In Cosmic Encounter, each player plays a unique alien race (this is what makes the game, and I'll come back it later...). The goal of the game is to establish five foreign colonies on other players planets.

Each player gets five modular planets at the start of the game, and four colorful, stackable flying saucers to represent thier alien race's "ships." These ships are attractive and for some reason it's very satisfying to move them around... and it feels even better to take your opponents ships and send them to "The Warp."

What is The Warp? Well, it is basically UFO graveyard, where destroyed alien ships go in Cosmic Encounter.

On a player's turn, they draw a card from the "destiny deck." The destiny deck well tell you which other player you have to attack. Once you know who you will be fighitng with, you choose anywhere from one to four of your ships, and send them to attack one of the opponent's planets.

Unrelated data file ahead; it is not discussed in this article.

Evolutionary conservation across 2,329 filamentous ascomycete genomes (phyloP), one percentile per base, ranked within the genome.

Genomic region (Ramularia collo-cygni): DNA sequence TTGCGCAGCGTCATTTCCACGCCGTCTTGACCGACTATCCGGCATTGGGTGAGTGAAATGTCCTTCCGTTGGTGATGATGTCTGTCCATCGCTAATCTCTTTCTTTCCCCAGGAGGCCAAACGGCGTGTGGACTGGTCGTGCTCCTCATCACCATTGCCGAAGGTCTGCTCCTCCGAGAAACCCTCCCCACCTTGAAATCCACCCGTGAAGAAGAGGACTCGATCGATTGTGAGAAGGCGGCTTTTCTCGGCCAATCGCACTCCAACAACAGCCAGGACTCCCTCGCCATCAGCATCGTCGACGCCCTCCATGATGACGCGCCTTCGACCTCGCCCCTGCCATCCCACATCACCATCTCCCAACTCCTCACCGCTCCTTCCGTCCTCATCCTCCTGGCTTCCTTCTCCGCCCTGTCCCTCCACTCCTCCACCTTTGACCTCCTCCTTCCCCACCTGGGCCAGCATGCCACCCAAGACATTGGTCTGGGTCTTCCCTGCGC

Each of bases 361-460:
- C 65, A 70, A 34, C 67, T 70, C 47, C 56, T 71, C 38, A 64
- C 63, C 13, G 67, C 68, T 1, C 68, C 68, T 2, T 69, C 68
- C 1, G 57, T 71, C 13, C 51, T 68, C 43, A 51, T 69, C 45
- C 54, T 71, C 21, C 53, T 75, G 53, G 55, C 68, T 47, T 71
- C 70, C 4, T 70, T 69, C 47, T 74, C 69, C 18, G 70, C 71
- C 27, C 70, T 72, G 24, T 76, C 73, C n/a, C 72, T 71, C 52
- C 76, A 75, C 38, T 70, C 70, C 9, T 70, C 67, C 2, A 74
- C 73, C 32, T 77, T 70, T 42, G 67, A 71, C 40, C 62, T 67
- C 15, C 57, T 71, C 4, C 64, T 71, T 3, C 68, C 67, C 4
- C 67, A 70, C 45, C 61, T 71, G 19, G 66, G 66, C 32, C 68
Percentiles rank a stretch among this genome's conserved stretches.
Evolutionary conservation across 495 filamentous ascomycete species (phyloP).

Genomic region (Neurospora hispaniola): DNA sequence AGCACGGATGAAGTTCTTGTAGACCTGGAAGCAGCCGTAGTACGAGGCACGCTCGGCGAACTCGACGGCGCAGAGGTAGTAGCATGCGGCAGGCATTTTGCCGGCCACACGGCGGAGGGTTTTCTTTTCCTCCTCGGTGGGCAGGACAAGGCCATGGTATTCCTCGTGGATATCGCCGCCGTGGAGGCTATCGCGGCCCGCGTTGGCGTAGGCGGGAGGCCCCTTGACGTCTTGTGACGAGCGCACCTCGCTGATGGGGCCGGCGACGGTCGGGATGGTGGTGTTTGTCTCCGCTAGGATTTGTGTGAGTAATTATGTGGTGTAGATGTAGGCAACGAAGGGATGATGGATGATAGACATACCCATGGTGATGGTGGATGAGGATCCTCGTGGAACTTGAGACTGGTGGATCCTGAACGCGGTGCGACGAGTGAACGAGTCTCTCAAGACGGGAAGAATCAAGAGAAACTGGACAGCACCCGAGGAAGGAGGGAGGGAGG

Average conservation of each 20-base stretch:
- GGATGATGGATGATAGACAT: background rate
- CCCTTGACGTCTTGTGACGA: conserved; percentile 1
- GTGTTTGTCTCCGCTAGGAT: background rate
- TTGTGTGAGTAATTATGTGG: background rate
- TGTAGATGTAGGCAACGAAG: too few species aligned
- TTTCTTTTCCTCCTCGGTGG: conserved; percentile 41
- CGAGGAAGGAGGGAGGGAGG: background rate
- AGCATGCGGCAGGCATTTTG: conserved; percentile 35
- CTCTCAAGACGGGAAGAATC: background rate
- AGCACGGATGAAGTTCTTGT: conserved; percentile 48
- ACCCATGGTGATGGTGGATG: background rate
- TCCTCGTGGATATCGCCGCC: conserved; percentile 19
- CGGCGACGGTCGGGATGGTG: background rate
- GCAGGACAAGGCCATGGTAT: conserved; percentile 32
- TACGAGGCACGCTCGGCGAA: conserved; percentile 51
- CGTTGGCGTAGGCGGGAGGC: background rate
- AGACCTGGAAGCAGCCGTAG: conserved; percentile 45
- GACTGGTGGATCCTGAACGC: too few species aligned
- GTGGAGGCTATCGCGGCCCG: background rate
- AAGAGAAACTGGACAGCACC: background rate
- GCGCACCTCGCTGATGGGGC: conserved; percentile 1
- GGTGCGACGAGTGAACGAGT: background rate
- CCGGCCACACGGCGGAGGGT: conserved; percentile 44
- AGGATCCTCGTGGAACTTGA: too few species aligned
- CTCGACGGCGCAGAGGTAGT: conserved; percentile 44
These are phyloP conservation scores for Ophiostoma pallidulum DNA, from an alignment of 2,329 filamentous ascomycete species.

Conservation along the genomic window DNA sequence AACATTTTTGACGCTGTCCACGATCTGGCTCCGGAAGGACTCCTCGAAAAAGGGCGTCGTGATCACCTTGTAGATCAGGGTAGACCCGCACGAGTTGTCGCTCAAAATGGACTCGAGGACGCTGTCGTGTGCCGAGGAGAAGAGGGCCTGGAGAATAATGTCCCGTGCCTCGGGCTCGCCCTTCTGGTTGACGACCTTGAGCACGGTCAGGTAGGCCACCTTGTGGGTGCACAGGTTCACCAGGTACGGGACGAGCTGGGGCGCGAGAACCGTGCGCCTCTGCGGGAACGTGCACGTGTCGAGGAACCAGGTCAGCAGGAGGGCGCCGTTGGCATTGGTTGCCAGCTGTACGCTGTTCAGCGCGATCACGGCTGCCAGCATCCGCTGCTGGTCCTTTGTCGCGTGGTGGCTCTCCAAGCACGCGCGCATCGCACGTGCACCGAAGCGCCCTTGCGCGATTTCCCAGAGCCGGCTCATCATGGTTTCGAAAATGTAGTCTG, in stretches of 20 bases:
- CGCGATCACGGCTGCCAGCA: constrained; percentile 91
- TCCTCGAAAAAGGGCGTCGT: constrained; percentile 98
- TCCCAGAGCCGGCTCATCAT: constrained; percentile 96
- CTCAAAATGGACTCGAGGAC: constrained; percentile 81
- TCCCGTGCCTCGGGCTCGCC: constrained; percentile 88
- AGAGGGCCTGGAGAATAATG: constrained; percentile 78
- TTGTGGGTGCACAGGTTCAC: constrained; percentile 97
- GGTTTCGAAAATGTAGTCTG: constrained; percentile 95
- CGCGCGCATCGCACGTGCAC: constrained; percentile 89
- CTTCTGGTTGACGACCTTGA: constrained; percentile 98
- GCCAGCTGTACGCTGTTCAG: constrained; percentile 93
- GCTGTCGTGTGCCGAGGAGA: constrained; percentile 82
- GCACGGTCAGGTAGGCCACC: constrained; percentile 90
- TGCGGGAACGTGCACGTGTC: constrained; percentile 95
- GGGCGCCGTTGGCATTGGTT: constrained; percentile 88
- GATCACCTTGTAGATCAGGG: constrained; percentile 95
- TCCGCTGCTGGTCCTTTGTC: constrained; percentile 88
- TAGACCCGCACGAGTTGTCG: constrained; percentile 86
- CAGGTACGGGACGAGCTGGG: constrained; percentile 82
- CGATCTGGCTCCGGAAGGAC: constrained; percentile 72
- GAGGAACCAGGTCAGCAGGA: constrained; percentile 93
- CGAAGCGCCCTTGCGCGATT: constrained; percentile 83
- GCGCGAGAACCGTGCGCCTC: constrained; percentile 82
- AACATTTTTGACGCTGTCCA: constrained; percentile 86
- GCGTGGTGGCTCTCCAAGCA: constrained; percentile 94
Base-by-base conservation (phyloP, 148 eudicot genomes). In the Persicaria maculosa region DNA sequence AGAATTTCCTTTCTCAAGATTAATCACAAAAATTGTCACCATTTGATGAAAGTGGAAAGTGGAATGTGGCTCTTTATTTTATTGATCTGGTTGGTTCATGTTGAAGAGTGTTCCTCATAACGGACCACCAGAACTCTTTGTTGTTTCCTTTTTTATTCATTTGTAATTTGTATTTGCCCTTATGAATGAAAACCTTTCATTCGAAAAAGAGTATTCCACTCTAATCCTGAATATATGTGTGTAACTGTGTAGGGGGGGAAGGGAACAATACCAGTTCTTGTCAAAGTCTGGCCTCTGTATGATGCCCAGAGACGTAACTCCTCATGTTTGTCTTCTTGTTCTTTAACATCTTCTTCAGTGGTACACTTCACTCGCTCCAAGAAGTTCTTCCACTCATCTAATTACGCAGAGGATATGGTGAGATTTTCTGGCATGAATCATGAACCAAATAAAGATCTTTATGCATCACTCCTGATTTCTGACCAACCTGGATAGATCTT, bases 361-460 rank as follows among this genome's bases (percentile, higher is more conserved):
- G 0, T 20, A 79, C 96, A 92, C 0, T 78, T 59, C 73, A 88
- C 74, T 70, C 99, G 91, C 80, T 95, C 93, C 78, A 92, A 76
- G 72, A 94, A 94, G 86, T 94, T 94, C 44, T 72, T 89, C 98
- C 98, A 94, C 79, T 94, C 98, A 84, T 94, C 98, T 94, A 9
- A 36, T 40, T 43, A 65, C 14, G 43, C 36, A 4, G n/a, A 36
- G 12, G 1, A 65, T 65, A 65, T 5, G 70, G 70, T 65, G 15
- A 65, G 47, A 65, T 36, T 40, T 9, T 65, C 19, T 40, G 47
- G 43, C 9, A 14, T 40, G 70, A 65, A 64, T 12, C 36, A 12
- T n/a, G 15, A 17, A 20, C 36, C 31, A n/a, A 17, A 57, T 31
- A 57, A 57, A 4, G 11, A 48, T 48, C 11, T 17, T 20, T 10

After you have commited a number of ships to the battle, both players get to choose whether or not they want to invite allies to help them in the encounter. Yes, you are allowed to invite the other uninvolved participants to join in the battle with you! It's through this manner that Cosmic Encounter rarely feels boring -- you're involved in the politics and the action even when its not your turn.

Let me take a second to really hammer that point home with an example -- I've seen multiple games end where a player won this game without ever taking a turn of his own. Only in Cosmic Encounter is such a "crazy" thing possible...

After allies are invited, the offense and the defense each play an "Encounter card" face down. An encounter card can either be an attack, or an attempt to negotiate with the other player. Cards are simultaneously revealed, and the higher attack total (value of attack card + number of ships) wins.